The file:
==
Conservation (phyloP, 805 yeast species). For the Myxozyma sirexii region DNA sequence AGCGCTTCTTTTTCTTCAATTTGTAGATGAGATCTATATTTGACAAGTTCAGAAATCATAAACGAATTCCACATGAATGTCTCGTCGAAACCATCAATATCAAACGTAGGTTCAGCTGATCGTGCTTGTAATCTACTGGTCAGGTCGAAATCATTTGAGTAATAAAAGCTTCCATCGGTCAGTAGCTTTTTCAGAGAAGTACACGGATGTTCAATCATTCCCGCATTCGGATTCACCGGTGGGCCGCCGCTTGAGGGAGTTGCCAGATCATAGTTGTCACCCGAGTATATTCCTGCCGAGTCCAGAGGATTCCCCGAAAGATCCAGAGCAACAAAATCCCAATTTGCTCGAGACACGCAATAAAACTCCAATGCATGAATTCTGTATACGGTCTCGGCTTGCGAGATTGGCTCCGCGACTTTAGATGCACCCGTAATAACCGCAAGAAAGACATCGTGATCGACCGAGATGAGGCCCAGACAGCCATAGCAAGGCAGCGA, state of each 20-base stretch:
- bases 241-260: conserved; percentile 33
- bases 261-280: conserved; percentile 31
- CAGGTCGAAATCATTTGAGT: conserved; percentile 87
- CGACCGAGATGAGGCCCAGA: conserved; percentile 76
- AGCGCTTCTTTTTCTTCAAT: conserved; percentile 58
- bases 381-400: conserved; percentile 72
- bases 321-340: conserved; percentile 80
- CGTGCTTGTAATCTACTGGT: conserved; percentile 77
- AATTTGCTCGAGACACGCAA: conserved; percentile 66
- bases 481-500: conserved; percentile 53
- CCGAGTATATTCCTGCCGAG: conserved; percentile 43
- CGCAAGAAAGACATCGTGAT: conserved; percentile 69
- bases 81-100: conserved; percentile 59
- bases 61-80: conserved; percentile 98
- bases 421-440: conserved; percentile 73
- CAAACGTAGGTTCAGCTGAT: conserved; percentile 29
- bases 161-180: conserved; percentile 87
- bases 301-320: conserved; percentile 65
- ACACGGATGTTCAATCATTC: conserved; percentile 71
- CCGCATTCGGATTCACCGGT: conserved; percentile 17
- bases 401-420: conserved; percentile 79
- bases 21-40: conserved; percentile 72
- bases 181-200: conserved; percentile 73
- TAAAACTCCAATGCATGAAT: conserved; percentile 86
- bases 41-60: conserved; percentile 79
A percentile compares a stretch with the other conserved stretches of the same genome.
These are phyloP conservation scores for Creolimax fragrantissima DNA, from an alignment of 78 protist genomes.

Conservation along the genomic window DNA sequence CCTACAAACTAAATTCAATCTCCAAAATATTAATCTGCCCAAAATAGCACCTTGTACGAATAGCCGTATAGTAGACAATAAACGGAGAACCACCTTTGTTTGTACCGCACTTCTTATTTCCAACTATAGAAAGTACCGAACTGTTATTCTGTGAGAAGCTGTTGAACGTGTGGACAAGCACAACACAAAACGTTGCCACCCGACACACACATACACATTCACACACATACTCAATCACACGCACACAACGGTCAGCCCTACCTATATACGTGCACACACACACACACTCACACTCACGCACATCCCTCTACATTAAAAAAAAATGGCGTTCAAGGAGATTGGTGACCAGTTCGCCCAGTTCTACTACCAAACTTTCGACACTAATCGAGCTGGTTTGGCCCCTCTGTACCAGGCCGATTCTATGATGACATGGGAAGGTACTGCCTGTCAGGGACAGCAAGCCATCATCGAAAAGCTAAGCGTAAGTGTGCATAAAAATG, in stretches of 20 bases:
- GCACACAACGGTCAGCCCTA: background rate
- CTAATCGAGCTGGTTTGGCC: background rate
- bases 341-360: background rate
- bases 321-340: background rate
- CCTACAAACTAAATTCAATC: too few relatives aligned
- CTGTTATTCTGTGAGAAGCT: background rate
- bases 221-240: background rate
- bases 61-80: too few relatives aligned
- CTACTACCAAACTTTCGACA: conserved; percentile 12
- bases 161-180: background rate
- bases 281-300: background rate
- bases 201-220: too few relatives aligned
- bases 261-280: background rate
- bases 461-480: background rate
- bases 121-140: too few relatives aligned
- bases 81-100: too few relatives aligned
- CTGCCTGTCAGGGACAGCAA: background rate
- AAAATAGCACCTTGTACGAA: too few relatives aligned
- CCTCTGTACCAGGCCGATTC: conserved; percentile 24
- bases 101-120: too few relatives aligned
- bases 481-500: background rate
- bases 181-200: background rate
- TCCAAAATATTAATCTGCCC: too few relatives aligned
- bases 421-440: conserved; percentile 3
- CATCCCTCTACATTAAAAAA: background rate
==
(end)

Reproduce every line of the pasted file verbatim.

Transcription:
Conservation (phyloP, 805 yeast species). For the Myxozyma sirexii region DNA sequence AGCGCTTCTTTTTCTTCAATTTGTAGATGAGATCTATATTTGACAAGTTCAGAAATCATAAACGAATTCCACATGAATGTCTCGTCGAAACCATCAATATCAAACGTAGGTTCAGCTGATCGTGCTTGTAATCTACTGGTCAGGTCGAAATCATTTGAGTAATAAAAGCTTCCATCGGTCAGTAGCTTTTTCAGAGAAGTACACGGATGTTCAATCATTCCCGCATTCGGATTCACCGGTGGGCCGCCGCTTGAGGGAGTTGCCAGATCATAGTTGTCACCCGAGTATATTCCTGCCGAGTCCAGAGGATTCCCCGAAAGATCCAGAGCAACAAAATCCCAATTTGCTCGAGACACGCAATAAAACTCCAATGCATGAATTCTGTATACGGTCTCGGCTTGCGAGATTGGCTCCGCGACTTTAGATGCACCCGTAATAACCGCAAGAAAGACATCGTGATCGACCGAGATGAGGCCCAGACAGCCATAGCAAGGCAGCGA, state of each 20-base stretch:
- bases 241-260: conserved; percentile 33
- bases 261-280: conserved; percentile 31
- CAGGTCGAAATCATTTGAGT: conserved; percentile 87
- CGACCGAGATGAGGCCCAGA: conserved; percentile 76
- AGCGCTTCTTTTTCTTCAAT: conserved; percentile 58
- bases 381-400: conserved; percentile 72
- bases 321-340: conserved; percentile 80
- CGTGCTTGTAATCTACTGGT: conserved; percentile 77
- AATTTGCTCGAGACACGCAA: conserved; percentile 66
- bases 481-500: conserved; percentile 53
- CCGAGTATATTCCTGCCGAG: conserved; percentile 43
- CGCAAGAAAGACATCGTGAT: conserved; percentile 69
- bases 81-100: conserved; percentile 59
- bases 61-80: conserved; percentile 98
- bases 421-440: conserved; percentile 73
- CAAACGTAGGTTCAGCTGAT: conserved; percentile 29
- bases 161-180: conserved; percentile 87
- bases 301-320: conserved; percentile 65
- ACACGGATGTTCAATCATTC: conserved; percentile 71
- CCGCATTCGGATTCACCGGT: conserved; percentile 17
- bases 401-420: conserved; percentile 79
- bases 21-40: conserved; percentile 72
- bases 181-200: conserved; percentile 73
- TAAAACTCCAATGCATGAAT: conserved; percentile 86
- bases 41-60: conserved; percentile 79
A percentile compares a stretch with the other conserved stretches of the same genome.
These are phyloP conservation scores for Creolimax fragrantissima DNA, from an alignment of 78 protist genomes.

Conservation along the genomic window DNA sequence CCTACAAACTAAATTCAATCTCCAAAATATTAATCTGCCCAAAATAGCACCTTGTACGAATAGCCGTATAGTAGACAATAAACGGAGAACCACCTTTGTTTGTACCGCACTTCTTATTTCCAACTATAGAAAGTACCGAACTGTTATTCTGTGAGAAGCTGTTGAACGTGTGGACAAGCACAACACAAAACGTTGCCACCCGACACACACATACACATTCACACACATACTCAATCACACGCACACAACGGTCAGCCCTACCTATATACGTGCACACACACACACACTCACACTCACGCACATCCCTCTACATTAAAAAAAAATGGCGTTCAAGGAGATTGGTGACCAGTTCGCCCAGTTCTACTACCAAACTTTCGACACTAATCGAGCTGGTTTGGCCCCTCTGTACCAGGCCGATTCTATGATGACATGGGAAGGTACTGCCTGTCAGGGACAGCAAGCCATCATCGAAAAGCTAAGCGTAAGTGTGCATAAAAATG, in stretches of 20 bases:
- GCACACAACGGTCAGCCCTA: background rate
- CTAATCGAGCTGGTTTGGCC: background rate
- bases 341-360: background rate
- bases 321-340: background rate
- CCTACAAACTAAATTCAATC: too few relatives aligned
- CTGTTATTCTGTGAGAAGCT: background rate
- bases 221-240: background rate
- bases 61-80: too few relatives aligned
- CTACTACCAAACTTTCGACA: conserved; percentile 12
- bases 161-180: background rate
- bases 281-300: background rate
- bases 201-220: too few relatives aligned
- bases 261-280: background rate
- bases 461-480: background rate
- bases 121-140: too few relatives aligned
- bases 81-100: too few relatives aligned
- CTGCCTGTCAGGGACAGCAA: background rate
- AAAATAGCACCTTGTACGAA: too few relatives aligned
- CCTCTGTACCAGGCCGATTC: conserved; percentile 24
- bases 101-120: too few relatives aligned
- bases 481-500: background rate
- bases 181-200: background rate
- TCCAAAATATTAATCTGCCC: too few relatives aligned
- bases 421-440: conserved; percentile 3
- CATCCCTCTACATTAAAAAA: background rate